Tourism is big business in Rome. I read somewhere that 7-10 million people visit the city each year. Everywhere you go there are entrepreneurs trying to capitalize on this market. In restaurants there are menus in multiple languages, you find people turning their apartments into bed & breakfasts, then there are countless souvenir shops and stands that sell plastic replicas of the iconic monuments of the city like the Colosseum, Michelangelo’s David and his Pieta, (and even some that are found in the Louvre in Paris, like the Venus de Milo – but, who’s keeping track and its a famous statue, right) as well as the requisite religious souvenirs like pictures of the pope, statues of the Madonna, statues of Jesus, and of course rosaries in every size, shape, and color.
Then the are the entrepreneurs with artistic souls who dress in various types of costumes—cowboys, mummies, the Invisible Man, the Statue of Liberty—and position themselves in tourist frequented spots around town waiting to be admired and subsequently tipped for their creativity or tipped if you would like to have a photo taken with them.
My friend Susan has some great photos of a few of her favorites here.
I have seen this group in other European cities and more recently in Manhattan, however, particular to Rome are a group who dress as in costumes of ancient Rome and frequent the Colosseum and the area around the forum. In contrast to the mummies, cowboys, etc who typically don’t move and their goal seems to be to mimic actual statues, this group dressed as ancient Romans, who are often referred to as the ‘gladiators’ (though my friend Laura recently explained to me that they are actually dressed as centurions who were members of the Roman army) actively solicit clients and ham it up for the tourists.
I took a few photos this afternoon and as you can see not only can you pose standing beside a fully-clad-for-battle-centurion, or Julius Caesar (who I caught pausing for a cigarette break) they will also let you pose with their swords or laurel crowns.
According to the BBC, few years ago, tourists were complaining about how much theses ‘gladiators’ charge for posing for pictures and also that when you got close to them, you noticed that their uniforms were plastic on the shabby side. As a result of these complaints, the city decided to put in place regulations so now these performers have to follow a strict dress code with metal head gear and authentic breast plates and tunics as well as and charge standardized rates. As you can see from these pictures, they now wear quite serious costumes.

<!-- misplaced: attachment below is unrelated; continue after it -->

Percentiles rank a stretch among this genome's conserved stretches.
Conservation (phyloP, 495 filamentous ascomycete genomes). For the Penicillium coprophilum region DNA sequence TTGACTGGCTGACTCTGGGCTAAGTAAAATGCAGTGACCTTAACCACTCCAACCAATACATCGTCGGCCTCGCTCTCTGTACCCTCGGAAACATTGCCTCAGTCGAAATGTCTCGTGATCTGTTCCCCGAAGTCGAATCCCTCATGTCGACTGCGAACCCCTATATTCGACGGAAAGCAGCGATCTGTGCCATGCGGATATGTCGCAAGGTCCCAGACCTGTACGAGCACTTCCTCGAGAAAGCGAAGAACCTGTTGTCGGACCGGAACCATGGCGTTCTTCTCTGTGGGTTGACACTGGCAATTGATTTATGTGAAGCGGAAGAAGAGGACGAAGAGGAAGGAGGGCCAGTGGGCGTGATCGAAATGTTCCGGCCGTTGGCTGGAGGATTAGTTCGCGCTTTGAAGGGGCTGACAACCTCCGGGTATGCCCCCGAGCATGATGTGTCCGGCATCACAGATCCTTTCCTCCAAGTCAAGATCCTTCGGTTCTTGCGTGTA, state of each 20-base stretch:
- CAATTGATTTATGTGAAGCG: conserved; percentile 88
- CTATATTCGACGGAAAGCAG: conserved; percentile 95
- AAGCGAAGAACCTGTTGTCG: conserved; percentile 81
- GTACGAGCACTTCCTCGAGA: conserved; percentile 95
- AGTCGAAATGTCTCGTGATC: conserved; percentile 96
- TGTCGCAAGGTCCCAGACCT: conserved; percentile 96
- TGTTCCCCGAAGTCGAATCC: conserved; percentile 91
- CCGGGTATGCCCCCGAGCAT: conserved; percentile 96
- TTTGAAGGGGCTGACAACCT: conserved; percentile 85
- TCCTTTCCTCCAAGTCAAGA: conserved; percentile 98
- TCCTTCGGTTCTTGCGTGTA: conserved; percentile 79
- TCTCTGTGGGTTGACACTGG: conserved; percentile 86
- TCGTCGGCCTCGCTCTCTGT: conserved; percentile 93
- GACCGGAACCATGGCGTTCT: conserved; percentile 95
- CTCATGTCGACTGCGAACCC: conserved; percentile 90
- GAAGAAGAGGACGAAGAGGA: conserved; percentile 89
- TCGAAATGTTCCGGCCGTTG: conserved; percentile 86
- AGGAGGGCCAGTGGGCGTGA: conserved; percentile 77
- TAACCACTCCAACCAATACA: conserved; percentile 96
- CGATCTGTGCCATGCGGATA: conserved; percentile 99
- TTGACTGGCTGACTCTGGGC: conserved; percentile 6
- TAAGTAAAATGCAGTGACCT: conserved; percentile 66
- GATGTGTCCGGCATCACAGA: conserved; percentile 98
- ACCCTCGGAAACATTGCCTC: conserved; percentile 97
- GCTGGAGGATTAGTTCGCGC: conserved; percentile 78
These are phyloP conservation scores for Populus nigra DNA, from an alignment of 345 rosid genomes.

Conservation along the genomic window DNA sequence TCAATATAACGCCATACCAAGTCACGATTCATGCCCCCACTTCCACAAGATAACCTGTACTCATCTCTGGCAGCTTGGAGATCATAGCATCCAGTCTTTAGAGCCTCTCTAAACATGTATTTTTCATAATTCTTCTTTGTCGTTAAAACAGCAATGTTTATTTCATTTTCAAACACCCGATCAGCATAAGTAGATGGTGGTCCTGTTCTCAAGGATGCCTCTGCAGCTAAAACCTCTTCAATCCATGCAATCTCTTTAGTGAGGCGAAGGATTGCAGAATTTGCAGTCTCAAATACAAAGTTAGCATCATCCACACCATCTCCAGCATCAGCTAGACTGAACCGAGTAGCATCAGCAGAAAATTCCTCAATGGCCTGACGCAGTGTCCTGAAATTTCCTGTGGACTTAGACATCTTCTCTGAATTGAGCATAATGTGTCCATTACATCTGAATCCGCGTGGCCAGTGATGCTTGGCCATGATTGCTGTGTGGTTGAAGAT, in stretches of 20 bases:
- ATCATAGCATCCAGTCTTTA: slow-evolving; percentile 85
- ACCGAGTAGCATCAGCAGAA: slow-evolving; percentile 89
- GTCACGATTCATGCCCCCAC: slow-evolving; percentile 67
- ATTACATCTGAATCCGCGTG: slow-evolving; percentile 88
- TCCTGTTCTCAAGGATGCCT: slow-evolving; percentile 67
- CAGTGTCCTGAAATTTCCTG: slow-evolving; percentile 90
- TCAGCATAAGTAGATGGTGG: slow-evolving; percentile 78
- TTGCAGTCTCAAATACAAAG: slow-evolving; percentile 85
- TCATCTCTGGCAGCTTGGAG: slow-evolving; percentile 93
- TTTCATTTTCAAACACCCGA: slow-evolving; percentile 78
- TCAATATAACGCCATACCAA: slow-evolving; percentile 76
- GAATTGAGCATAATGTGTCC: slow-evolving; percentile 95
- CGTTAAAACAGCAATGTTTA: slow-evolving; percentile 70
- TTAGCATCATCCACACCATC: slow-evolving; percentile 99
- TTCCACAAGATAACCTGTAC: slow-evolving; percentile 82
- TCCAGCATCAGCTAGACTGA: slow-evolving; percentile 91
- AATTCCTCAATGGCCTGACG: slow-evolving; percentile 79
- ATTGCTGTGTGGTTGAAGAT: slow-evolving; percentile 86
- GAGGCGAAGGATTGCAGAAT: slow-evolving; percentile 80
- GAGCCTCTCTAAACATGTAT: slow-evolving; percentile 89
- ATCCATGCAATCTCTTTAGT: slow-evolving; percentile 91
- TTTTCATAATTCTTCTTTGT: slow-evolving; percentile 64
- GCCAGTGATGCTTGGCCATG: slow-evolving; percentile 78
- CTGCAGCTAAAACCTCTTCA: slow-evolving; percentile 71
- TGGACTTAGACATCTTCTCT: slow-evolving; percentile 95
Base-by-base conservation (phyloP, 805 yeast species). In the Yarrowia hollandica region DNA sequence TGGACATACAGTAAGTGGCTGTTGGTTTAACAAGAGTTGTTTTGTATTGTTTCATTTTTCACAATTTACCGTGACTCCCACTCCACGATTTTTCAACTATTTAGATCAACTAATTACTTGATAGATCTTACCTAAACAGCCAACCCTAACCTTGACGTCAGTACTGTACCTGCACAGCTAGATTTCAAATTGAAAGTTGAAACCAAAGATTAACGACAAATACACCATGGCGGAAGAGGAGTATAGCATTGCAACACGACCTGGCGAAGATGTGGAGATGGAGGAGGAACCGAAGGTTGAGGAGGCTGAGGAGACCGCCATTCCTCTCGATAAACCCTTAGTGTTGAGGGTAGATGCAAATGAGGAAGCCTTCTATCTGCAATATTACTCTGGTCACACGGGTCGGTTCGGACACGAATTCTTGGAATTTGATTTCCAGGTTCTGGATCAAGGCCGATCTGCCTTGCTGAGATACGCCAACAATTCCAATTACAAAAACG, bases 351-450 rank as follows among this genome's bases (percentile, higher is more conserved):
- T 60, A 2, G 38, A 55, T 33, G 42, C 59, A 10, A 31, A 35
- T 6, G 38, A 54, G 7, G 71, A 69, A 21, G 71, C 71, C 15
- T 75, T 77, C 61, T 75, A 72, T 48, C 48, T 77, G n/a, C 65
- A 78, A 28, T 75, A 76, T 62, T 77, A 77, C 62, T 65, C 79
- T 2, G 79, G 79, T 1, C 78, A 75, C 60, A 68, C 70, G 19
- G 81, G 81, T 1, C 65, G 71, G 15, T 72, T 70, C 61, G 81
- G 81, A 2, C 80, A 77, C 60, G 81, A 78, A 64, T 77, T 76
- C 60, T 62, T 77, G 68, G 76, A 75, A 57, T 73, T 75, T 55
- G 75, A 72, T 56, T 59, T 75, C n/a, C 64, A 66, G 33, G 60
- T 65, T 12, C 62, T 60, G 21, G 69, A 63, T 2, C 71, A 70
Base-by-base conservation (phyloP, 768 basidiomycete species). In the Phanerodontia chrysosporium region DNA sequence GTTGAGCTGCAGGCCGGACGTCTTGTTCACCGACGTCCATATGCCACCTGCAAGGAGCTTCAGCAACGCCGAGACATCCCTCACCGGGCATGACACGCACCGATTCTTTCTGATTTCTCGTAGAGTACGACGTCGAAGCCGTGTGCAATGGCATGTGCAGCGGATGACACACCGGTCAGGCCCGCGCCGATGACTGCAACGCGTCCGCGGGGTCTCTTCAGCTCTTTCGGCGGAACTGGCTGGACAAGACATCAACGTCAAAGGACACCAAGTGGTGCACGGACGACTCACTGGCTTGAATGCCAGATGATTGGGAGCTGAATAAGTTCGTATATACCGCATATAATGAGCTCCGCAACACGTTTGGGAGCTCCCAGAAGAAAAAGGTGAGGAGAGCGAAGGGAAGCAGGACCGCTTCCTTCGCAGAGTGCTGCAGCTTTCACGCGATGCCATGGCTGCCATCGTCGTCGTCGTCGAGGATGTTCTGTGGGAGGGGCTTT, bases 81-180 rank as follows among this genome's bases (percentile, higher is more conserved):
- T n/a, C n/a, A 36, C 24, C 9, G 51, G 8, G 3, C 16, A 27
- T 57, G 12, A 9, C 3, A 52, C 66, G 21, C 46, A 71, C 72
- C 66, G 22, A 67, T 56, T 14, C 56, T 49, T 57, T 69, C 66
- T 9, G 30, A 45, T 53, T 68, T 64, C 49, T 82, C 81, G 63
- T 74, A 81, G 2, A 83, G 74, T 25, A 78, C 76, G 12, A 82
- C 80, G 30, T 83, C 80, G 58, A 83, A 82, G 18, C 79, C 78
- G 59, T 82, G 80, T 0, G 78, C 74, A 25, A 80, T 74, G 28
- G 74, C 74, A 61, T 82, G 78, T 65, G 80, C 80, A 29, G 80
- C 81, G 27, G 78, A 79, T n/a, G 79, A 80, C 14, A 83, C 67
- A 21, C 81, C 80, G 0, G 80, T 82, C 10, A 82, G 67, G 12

Another type of entrepreneur I’ve run into a lot around Rome are the people that position themselves at tourist sites and walk through the crowds selling items ranging from handbags, to flowers, to garlic, and tissues. For the most part, this group is all male and appears to be from various Third World countries. What fascinates me about this is that there are different ethnic groups selling different types of goods. So, the Africans sell fake designer purses (as they do in Manhattan), and the East Indians sell flowers and heads of garlic and packets of tissue.
I don’t mind the Africans, they either wander through the crowd showing off their armloads of fake Prada and Gucci bags or spread their wares on a blanket on the sidewalk and call after you “pretty bag for you, good price”. But, the flower sellers, or ‘pushers’ you might call them, is another matter completely.
Recently my friends from Philadelphia, Mete and Larry, came for a visit. One evening Mete suggested we walk around the city and take a look at some of the monuments that are lit at night. Here is a picture of Mete and Larry in front of the Trevi Fountain.
If you take a close look at the photo, you can see one of the flower ‘pushers’ on the far right. Here is their scam at the Trevi Fountain: they approach every women walking towards the fountain with a man (it doesn’t happen if you are alone or with a group women as far as I can tell) and they thrust (quite abruptly I might add) a rose into your hand and then look towards the guy you are with to pay for it. I guess the idea is that the woman will get sentimental – Trevi Fountain, rose, their boyfriend, husband, partner, whatever – and the man will be forced to purchase the rose. What amazes me is that this ploy actually works and I saw that many women walking around the fountain holding roses.
Obviously, Mete and Larry and I presented something of a problem for the ‘pushers’ because they couldn’t figure out which of the guys to manipulate. But, they took their best shot and some looked to Mete and some to Larry as they tried to shove the flowers in my hands. After the third approach, I thought Mete (typically not a violent guy) was going to deck one of them, so I told the guys to walk off on their own. I found them again on a less heavily trafficked part of the fountain where I took this picture. As you can see, the unsuspecting flower ‘pusher’ is leaning over the edge of the wall looking at the fountain and missing a perfect opportunity to sell either Mete or Larry flowers to give the other one.
But, this all raises a larger question for me. As I mentioned earlier, its only the East Indians who are pushing flowers and only the Africans who are selling purses. I don’t know how this all works, I’d like to think that there is a simple explanation. When my Italian relatives came to the U.S. they found jobs through other newly emigrated Italians so many would end up on the same construction site or in the same factory. But, I worry that there is something more sinister happening and that poor men from a third world country are plied to flee their current situations and come to Rome with the agreement that they must pay off their traveling and lodging fees by selling goods to tourists. I don’t know the answer to this but perhaps some Italian anthropologist is looking into these questions as I write this.